Hospitality tax included in House bill
BEMIDJI – A bill allowing the city of Bemidji to impose a hospitality tax cleared a major hurdle Wednesday night.
That’s when the House Taxes Committee passed its omnibus tax bill with the hospitality tax provision included. It now heads to the Ways and Means Committee before hitting the House floor, potentially next week.
“Any other action on this would come on the House floor, most likely,” said Tim Flaherty of the firm Flaherty & Hood, P.A., which the city hired as its lobbyist on the tax. “And I’m really not expecting any floor amendments on this issue either, but you never know.
“So I think it’s likely to pass on the House floor, and then we’ll take it from there (and) see where the Senate is.”
The bills, authored by Rep. John Persell, DFL-Bemidji, and Sen. Tom Saxhaug, DFL-Grand Rapids, would allow the city to impose up to a 1 percent tax on customers’ bills at restaurants and hotels in the city. The money would go towards operating expenses, maintenance and capital improvements at the Sanford Center.
The city budgeted for a $400,000 subsidy for the facility’s operations in 2013. The city council passed a resolution April 8 stating it would reduce the city’s portion of the property tax levy by $400,000 otherwise needed for the Sanford Center should the hospitality tax pass.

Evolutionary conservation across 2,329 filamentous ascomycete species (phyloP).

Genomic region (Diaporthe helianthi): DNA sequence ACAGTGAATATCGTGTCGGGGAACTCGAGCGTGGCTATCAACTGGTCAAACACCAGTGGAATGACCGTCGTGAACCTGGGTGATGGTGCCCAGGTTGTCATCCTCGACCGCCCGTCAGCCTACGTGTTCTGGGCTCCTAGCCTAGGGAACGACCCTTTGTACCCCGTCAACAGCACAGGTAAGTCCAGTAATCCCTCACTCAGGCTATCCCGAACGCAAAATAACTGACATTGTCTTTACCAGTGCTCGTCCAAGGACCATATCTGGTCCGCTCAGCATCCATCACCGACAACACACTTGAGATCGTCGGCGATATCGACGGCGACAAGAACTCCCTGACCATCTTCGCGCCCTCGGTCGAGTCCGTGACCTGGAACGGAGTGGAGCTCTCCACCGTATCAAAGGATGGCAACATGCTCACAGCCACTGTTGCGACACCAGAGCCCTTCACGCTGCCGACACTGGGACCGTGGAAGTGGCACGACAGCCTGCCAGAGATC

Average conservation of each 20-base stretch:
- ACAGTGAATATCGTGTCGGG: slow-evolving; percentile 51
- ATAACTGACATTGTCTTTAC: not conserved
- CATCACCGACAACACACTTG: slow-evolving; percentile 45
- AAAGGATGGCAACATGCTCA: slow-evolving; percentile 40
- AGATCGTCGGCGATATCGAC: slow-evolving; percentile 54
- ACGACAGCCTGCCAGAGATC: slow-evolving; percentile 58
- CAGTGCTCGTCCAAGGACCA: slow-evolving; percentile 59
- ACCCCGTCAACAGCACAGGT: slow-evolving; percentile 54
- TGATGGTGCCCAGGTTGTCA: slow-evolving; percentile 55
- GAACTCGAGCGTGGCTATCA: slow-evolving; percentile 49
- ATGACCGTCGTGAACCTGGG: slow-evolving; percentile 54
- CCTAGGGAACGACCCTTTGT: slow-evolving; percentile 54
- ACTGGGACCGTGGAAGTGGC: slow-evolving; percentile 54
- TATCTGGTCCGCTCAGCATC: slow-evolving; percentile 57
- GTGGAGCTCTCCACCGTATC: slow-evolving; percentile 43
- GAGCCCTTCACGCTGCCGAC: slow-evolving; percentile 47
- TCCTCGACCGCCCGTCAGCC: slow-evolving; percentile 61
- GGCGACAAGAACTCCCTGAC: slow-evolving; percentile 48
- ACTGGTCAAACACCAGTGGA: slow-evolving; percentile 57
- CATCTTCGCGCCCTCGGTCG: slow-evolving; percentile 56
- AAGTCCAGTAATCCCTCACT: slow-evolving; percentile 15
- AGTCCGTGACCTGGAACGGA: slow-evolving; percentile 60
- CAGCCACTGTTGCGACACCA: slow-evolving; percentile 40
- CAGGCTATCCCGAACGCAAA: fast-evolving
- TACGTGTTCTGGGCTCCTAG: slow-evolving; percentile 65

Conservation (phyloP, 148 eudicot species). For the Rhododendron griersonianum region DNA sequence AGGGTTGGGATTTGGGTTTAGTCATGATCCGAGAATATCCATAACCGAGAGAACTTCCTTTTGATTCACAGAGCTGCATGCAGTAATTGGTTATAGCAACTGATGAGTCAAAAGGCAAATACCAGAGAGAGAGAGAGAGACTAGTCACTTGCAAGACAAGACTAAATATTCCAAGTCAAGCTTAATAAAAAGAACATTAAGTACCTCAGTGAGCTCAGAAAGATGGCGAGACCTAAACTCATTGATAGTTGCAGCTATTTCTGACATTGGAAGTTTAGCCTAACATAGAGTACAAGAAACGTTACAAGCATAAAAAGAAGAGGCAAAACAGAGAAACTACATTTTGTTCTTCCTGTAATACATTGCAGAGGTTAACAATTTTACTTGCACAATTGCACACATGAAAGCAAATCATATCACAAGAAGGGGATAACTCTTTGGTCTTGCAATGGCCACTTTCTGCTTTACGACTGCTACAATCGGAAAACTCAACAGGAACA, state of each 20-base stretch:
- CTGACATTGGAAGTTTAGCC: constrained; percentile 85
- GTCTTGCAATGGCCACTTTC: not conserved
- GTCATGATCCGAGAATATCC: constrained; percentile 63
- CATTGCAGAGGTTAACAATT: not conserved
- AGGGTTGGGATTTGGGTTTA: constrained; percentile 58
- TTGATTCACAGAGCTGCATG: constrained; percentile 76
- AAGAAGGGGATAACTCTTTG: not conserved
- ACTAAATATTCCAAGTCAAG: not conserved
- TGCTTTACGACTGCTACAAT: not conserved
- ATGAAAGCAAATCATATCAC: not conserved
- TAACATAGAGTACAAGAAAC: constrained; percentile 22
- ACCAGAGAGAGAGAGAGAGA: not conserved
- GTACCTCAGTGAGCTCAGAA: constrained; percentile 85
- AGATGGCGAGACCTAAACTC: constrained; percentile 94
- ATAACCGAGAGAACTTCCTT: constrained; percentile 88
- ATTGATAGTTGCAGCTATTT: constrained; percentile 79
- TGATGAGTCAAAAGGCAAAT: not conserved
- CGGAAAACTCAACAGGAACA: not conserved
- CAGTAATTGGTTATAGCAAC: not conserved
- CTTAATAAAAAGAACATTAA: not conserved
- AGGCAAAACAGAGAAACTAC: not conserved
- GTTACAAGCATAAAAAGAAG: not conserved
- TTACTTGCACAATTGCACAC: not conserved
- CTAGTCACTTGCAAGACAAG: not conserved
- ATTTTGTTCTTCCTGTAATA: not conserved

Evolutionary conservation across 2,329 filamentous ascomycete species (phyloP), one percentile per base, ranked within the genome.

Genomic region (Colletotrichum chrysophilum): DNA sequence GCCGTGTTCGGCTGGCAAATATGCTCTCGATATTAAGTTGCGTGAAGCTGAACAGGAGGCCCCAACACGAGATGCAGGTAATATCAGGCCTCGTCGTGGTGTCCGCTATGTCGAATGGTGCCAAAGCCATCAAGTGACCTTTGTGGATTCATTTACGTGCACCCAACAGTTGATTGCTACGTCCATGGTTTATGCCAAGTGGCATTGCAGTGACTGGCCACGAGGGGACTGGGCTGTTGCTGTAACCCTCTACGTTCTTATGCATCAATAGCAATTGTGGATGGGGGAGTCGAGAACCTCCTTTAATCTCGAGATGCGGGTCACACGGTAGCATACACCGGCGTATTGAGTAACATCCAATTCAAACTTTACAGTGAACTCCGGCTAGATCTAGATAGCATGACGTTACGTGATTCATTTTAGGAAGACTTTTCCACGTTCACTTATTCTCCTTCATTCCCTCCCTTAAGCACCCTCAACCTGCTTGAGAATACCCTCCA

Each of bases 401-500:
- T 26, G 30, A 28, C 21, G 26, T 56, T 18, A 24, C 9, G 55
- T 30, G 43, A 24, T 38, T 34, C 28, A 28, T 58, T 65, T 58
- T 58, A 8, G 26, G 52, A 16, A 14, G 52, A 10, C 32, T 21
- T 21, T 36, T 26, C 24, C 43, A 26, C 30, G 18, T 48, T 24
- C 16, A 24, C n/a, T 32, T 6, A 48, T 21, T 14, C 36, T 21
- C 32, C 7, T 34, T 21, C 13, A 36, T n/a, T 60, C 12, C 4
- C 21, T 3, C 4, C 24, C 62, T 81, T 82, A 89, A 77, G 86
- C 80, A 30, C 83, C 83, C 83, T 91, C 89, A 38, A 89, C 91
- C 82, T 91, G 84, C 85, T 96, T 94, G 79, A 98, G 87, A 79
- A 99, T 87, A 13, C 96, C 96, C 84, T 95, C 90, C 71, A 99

That same night, they agreed to pay Flaherty & Hood a flat $5,000 fee to see the bills through some crucial stages at the Legislature.
Flaherty said he didn’t expect the Senate’s omnibus tax bill to be released until next week.
“The general trend in the Senate for many years has been that these bills require local community support, not just the elected bodies, but the business community,” Flaherty said.
As of early April, the Bemidji Area Chamber of Commerce hadn’t taken a formal stand on the bill, although some individual business owners have vocally opposed it. Visit Bemidji has remained neutral.
The bill has faced opposition from the statewide association of convention and visitors bureaus, mainly because it uses lodging tax dollars for something other than tourism marketing.
Meanwhile, a provision to reform the Local Government Aid system is also included in the large tax bill passed out of the House Taxes Committee Wednesday.
That bill, authored by Moorhead DFLer Rep. Ben Lien, is supported by the three main associations of city groups, including the Coalition of Greater Minnesota Cities, which Flaherty & Hood represents. It marks a rare sign of cooperation between greater Minnesota and metro cities on LGA issues.
The bill includes an extra $80 million in LGA funding next year, as previously proposed by Gov. Mark Dayton. For Bemidji, it would mean $3.2 million in LGA from the state next year – up from $2.9 million this year.
“I think, in our view, it’s very major accomplishment, if it actually becomes law,” Flaherty said.